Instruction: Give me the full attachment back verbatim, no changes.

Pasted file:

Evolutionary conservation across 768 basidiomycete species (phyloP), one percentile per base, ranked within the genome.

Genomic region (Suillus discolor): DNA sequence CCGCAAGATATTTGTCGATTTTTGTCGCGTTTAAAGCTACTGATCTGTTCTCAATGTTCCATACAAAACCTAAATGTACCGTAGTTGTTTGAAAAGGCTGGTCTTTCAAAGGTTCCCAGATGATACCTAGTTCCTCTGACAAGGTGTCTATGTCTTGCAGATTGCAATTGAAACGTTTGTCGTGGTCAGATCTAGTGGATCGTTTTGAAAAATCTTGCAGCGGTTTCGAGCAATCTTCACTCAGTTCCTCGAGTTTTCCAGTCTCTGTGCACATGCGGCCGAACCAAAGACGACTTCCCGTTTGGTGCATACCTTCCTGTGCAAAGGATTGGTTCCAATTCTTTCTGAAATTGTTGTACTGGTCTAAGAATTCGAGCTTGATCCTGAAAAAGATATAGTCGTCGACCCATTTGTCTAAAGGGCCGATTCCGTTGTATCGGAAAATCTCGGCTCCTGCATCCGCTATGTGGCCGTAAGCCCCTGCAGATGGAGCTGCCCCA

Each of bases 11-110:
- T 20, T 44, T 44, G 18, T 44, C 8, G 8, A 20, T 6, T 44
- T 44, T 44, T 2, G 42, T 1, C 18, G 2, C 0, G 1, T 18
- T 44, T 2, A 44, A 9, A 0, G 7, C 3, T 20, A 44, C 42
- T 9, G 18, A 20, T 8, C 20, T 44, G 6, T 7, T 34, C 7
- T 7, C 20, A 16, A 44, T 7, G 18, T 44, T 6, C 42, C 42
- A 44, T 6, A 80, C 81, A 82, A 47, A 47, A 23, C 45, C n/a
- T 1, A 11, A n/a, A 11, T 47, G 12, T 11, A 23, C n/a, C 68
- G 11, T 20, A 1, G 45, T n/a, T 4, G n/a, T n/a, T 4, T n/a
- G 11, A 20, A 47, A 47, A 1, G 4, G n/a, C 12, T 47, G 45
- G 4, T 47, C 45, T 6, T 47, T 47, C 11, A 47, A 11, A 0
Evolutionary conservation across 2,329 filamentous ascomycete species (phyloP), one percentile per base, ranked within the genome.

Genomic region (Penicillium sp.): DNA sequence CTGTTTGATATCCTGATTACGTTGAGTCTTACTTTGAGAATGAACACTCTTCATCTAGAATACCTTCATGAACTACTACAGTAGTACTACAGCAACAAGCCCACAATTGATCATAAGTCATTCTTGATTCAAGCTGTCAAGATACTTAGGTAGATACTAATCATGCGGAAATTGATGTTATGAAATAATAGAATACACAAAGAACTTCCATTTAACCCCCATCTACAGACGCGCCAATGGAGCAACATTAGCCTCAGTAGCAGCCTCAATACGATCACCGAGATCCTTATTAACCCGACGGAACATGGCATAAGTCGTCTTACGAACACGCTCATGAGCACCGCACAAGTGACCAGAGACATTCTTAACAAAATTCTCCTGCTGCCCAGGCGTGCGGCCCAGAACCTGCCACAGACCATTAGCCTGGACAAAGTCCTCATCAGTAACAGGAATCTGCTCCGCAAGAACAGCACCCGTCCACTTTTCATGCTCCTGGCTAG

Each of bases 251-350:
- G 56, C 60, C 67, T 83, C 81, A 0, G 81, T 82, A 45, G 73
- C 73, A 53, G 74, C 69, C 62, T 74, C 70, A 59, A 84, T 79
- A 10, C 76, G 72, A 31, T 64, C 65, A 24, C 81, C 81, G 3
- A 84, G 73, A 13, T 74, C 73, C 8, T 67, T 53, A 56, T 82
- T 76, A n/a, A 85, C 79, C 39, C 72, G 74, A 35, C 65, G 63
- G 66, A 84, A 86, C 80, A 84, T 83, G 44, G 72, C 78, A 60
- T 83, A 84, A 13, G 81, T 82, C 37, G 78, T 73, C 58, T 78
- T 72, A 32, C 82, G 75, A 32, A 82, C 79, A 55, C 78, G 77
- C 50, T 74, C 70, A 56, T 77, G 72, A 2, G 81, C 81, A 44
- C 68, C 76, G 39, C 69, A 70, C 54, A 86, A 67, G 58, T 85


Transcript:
Evolutionary conservation across 768 basidiomycete species (phyloP), one percentile per base, ranked within the genome.

Genomic region (Suillus discolor): DNA sequence CCGCAAGATATTTGTCGATTTTTGTCGCGTTTAAAGCTACTGATCTGTTCTCAATGTTCCATACAAAACCTAAATGTACCGTAGTTGTTTGAAAAGGCTGGTCTTTCAAAGGTTCCCAGATGATACCTAGTTCCTCTGACAAGGTGTCTATGTCTTGCAGATTGCAATTGAAACGTTTGTCGTGGTCAGATCTAGTGGATCGTTTTGAAAAATCTTGCAGCGGTTTCGAGCAATCTTCACTCAGTTCCTCGAGTTTTCCAGTCTCTGTGCACATGCGGCCGAACCAAAGACGACTTCCCGTTTGGTGCATACCTTCCTGTGCAAAGGATTGGTTCCAATTCTTTCTGAAATTGTTGTACTGGTCTAAGAATTCGAGCTTGATCCTGAAAAAGATATAGTCGTCGACCCATTTGTCTAAAGGGCCGATTCCGTTGTATCGGAAAATCTCGGCTCCTGCATCCGCTATGTGGCCGTAAGCCCCTGCAGATGGAGCTGCCCCA

Each of bases 11-110:
- T 20, T 44, T 44, G 18, T 44, C 8, G 8, A 20, T 6, T 44
- T 44, T 44, T 2, G 42, T 1, C 18, G 2, C 0, G 1, T 18
- T 44, T 2, A 44, A 9, A 0, G 7, C 3, T 20, A 44, C 42
- T 9, G 18, A 20, T 8, C 20, T 44, G 6, T 7, T 34, C 7
- T 7, C 20, A 16, A 44, T 7, G 18, T 44, T 6, C 42, C 42
- A 44, T 6, A 80, C 81, A 82, A 47, A 47, A 23, C 45, C n/a
- T 1, A 11, A n/a, A 11, T 47, G 12, T 11, A 23, C n/a, C 68
- G 11, T 20, A 1, G 45, T n/a, T 4, G n/a, T n/a, T 4, T n/a
- G 11, A 20, A 47, A 47, A 1, G 4, G n/a, C 12, T 47, G 45
- G 4, T 47, C 45, T 6, T 47, T 47, C 11, A 47, A 11, A 0
Evolutionary conservation across 2,329 filamentous ascomycete species (phyloP), one percentile per base, ranked within the genome.

Genomic region (Penicillium sp.): DNA sequence CTGTTTGATATCCTGATTACGTTGAGTCTTACTTTGAGAATGAACACTCTTCATCTAGAATACCTTCATGAACTACTACAGTAGTACTACAGCAACAAGCCCACAATTGATCATAAGTCATTCTTGATTCAAGCTGTCAAGATACTTAGGTAGATACTAATCATGCGGAAATTGATGTTATGAAATAATAGAATACACAAAGAACTTCCATTTAACCCCCATCTACAGACGCGCCAATGGAGCAACATTAGCCTCAGTAGCAGCCTCAATACGATCACCGAGATCCTTATTAACCCGACGGAACATGGCATAAGTCGTCTTACGAACACGCTCATGAGCACCGCACAAGTGACCAGAGACATTCTTAACAAAATTCTCCTGCTGCCCAGGCGTGCGGCCCAGAACCTGCCACAGACCATTAGCCTGGACAAAGTCCTCATCAGTAACAGGAATCTGCTCCGCAAGAACAGCACCCGTCCACTTTTCATGCTCCTGGCTAG

Each of bases 251-350:
- G 56, C 60, C 67, T 83, C 81, A 0, G 81, T 82, A 45, G 73
- C 73, A 53, G 74, C 69, C 62, T 74, C 70, A 59, A 84, T 79
- A 10, C 76, G 72, A 31, T 64, C 65, A 24, C 81, C 81, G 3
- A 84, G 73, A 13, T 74, C 73, C 8, T 67, T 53, A 56, T 82
- T 76, A n/a, A 85, C 79, C 39, C 72, G 74, A 35, C 65, G 63
- G 66, A 84, A 86, C 80, A 84, T 83, G 44, G 72, C 78, A 60
- T 83, A 84, A 13, G 81, T 82, C 37, G 78, T 73, C 58, T 78
- T 72, A 32, C 82, G 75, A 32, A 82, C 79, A 55, C 78, G 77
- C 50, T 74, C 70, A 56, T 77, G 72, A 2, G 81, C 81, A 44
- C 68, C 76, G 39, C 69, A 70, C 54, A 86, A 67, G 58, T 85